Few people have gotten more mileage out of superficial opposition to Donald Trump than Arizona Sen. Jeff Flake, who has voted with the president (who he compared to Stalin in January) 84 percent of the time. On Sunday, he went on Meet the Press to say that the GOP’s just gotta get tougher on this Trump guy.
Flake gave a commencement speech at Harvard Law School this week that was critical of Trump, elaborated on his criticisms in an interview with Chuck Todd.
“When the president says things that are just totally wrong, it’s responsibility of members of Congress, particularly those in the president’s party, to stand up and say, “That is not right. Truth is not relative. And there are no alternative facts here,” Flake said. “And I have seen instances where we haven’t done that well. And we’ve got to do it better.”
According to Flake, he’s not the only Republican who feels this way, particularly when it comes to Trump’s intentional screwing with the Russia investigation.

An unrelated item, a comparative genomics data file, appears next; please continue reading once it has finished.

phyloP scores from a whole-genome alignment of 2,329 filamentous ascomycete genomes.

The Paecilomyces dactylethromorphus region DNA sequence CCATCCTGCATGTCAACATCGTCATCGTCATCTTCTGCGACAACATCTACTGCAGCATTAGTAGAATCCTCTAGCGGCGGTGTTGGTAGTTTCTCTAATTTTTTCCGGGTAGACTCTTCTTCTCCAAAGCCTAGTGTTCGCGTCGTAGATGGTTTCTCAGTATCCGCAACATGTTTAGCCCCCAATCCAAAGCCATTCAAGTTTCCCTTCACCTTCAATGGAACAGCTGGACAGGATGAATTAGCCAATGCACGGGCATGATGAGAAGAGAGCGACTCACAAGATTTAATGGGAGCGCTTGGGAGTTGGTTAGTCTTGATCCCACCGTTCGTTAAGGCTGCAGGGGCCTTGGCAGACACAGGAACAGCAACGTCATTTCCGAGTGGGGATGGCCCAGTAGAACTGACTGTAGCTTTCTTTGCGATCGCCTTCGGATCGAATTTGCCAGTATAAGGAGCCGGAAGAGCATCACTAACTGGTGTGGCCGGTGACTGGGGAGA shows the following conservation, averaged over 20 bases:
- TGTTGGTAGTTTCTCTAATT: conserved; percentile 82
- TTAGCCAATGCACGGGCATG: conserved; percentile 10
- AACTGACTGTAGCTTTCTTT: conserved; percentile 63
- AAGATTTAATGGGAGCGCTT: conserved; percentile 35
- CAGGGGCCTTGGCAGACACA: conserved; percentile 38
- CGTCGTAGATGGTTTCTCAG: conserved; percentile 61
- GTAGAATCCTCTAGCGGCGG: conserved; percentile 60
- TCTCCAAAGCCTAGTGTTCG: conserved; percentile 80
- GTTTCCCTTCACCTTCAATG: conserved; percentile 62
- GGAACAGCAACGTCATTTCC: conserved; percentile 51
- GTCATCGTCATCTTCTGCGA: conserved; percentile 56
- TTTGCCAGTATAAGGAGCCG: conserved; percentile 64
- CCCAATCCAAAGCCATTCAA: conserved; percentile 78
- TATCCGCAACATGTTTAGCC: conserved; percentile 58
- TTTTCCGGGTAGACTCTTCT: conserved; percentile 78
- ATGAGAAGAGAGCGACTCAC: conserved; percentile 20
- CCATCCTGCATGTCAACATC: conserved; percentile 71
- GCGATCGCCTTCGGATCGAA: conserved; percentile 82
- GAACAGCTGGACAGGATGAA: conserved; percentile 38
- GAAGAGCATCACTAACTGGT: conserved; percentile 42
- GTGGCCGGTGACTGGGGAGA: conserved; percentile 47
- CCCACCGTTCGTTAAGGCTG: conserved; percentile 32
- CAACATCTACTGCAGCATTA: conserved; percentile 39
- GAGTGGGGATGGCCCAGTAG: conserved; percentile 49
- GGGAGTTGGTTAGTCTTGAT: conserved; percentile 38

“I can tell you behind the scenes, there is a lot of alarm,” Flake said. “There is concern that the president is laying the groundwork to move on, on Bob Mueller or, or Rosenstein. And if that were to happen, obviously, that would cause a constitutional crisis. There is concern behind the scenes. I’ve been concerned that we haven’t spoken up loudly enough.”
Flake, however, excused his fellow Republicans for not speaking up on the current president because it might hurt them politically. (Flake previously admitted that he likely would have lost his primary he had he run for re-election.)
“This is the president’s party, and if you’re running in a primary right now and you stand up to the president, or stand up in some cases for empirical truth, then you have trouble in primaries,” he said. “So, I do think, as we get through the primary season, perhaps, then many of my colleagues will find a voice, but right now, it’s difficult politically.”
In other words: no one who has anything to lose—like, say, a Republican primary—is going to do shit. But considering Flake and his fellow retiring Sen. Bob Corker have continued to cosign Trump’s policies even though they’re leaving Congress (and Flake actually has something to gain from opposing Trump, as he again refused to rule out the possibility of primarying Trump on Sunday), one should take the notion that a congressional Republicans are going to ever find the courage to fight Trump with a healthy dose of skepticism.